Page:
Anu is a leather wearing, no-nonsense professional guardian with a reputation for killing the most dangerous vampires in New York City. But when her enemies murder the one person she truly cared about, all she wants is vengeance. The only clue points to New Delhi, so Anu puts in for a job transfer.
In India, she finds more than she expected. For one thing, her fellow operatives have made a truce with the vampires. For another, it’s way too hot to wear leather. At first, it seems Anu’s biggest challenge will be evading the nice boys her aunt wants her to marry. But when children start disappearing, she discovers forces older and darker than anything she’s faced before. All of Delhi is in danger, especially the sexy stranger who sets Anu’s pulse racing. To prepare for the coming battle, Anu must overcome her personal demons and put aside years of training. This time, her most powerful weapon will come from her mind, not her weapons belt.
The book falls under multiple categories — mystical fiction, vampires, supernatural stuff and a super-heroine. And there lies the biggest flaw of the book. It tries to grapple with so many sub-plots in one go that either the characters/situations remain under cooked or have very little significance to the narrative. Delhi seems to have picked as the city to pan out this story, but clearly this could have been any city. No place seems familiar and a passing reference of West (or central or North) Delhi makes fleeting appearances. The author place the story in Delhi but very few of us can claim to know of the city by the cafes and restaurants these characters interact and do all the action.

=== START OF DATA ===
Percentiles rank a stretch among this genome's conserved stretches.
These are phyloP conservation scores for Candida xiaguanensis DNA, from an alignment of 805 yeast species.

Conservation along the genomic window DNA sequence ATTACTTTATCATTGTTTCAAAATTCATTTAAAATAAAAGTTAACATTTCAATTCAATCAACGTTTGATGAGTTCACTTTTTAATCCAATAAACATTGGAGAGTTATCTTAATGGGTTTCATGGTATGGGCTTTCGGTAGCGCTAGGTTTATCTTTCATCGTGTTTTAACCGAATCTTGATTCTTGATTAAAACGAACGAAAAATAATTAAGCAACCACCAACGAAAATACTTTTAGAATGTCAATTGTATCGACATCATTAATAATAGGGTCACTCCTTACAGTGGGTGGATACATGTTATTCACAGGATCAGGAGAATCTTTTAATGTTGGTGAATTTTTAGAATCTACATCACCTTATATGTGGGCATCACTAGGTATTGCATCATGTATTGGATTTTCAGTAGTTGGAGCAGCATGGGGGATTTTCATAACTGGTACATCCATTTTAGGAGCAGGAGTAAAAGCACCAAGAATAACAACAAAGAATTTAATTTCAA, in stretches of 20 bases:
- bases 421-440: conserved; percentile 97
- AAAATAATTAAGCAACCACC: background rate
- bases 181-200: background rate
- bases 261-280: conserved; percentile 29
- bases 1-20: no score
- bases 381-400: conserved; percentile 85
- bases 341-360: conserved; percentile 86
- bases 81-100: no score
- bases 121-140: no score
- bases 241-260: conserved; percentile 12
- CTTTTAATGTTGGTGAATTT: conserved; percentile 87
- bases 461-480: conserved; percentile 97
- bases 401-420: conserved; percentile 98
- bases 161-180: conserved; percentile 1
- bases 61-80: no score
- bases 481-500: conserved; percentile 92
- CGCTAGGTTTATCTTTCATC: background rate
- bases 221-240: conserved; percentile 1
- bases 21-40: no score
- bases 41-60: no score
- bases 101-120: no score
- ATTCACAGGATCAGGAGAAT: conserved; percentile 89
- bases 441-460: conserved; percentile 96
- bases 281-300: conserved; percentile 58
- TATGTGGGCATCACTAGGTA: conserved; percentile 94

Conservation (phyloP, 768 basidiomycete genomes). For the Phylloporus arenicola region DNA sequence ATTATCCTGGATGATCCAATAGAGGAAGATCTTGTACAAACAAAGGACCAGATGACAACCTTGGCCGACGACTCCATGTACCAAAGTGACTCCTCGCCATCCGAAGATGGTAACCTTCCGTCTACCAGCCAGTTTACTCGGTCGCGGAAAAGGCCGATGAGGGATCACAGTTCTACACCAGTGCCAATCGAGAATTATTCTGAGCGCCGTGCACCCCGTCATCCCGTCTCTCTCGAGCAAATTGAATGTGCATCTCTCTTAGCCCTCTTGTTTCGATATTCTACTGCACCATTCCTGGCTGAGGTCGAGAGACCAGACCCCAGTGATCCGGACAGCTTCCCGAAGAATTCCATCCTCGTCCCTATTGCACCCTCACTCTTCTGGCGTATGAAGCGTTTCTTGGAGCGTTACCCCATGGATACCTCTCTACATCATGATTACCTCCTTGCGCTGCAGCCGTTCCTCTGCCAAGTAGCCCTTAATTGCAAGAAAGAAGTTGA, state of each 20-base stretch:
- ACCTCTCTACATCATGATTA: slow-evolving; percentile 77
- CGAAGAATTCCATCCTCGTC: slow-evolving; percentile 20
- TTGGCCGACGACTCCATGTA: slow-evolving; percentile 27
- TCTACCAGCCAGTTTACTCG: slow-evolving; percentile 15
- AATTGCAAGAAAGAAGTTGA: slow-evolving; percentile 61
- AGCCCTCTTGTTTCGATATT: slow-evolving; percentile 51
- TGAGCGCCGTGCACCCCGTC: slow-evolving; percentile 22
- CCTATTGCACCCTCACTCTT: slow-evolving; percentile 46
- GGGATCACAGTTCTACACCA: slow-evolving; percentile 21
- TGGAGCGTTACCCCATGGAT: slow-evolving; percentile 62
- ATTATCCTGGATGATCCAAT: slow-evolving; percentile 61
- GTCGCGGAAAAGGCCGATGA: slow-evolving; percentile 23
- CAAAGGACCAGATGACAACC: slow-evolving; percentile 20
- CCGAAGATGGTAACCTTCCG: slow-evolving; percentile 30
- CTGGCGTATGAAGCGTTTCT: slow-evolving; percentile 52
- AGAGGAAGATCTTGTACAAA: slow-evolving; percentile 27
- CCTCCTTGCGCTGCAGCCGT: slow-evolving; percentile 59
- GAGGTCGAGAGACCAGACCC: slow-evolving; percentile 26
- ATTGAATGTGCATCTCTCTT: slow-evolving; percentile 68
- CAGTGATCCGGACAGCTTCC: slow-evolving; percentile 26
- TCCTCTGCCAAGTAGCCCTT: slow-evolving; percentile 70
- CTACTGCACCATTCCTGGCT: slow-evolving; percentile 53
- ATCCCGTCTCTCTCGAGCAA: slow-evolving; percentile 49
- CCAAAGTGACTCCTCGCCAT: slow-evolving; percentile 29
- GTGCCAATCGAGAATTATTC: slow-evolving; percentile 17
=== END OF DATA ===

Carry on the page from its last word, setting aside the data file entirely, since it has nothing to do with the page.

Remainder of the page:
There is very little background given for Anu’s vampire abilities and even though this may not have been necessary…with supposedly the first book in the series, it was crucial to build a relationship of your central protagonist with the readers. The author drowns the narrative by introducing so many tantric and spiritual stuff, you feel like an atheist sitting in a pravachan and don’t know how to get out of it. Coming with a tacky cover design, the story starts briskly but takes too many detours to reach its ultimate destination.
It is not that books is a trash. There is some fun in the conversations of Anu and Amit, a fellow vampire. With dry and witty humour, these conversations keep you engrossed for a while. There is abundant research done for the mystical stuff but somehow it never becomes sum of its parts. The author takes a right step in the direction by going in an unknown territory as far as Indian fiction is concerned but botch it up by inundating the readers with too much of information in one go.
It introduces a strong and interesting central character but concentrates more on the action than treatment of these characters. This book silently reminded me why i have always hated the ‘Twilight Series’ so much. Much ado about nothing. Read it at your own risk!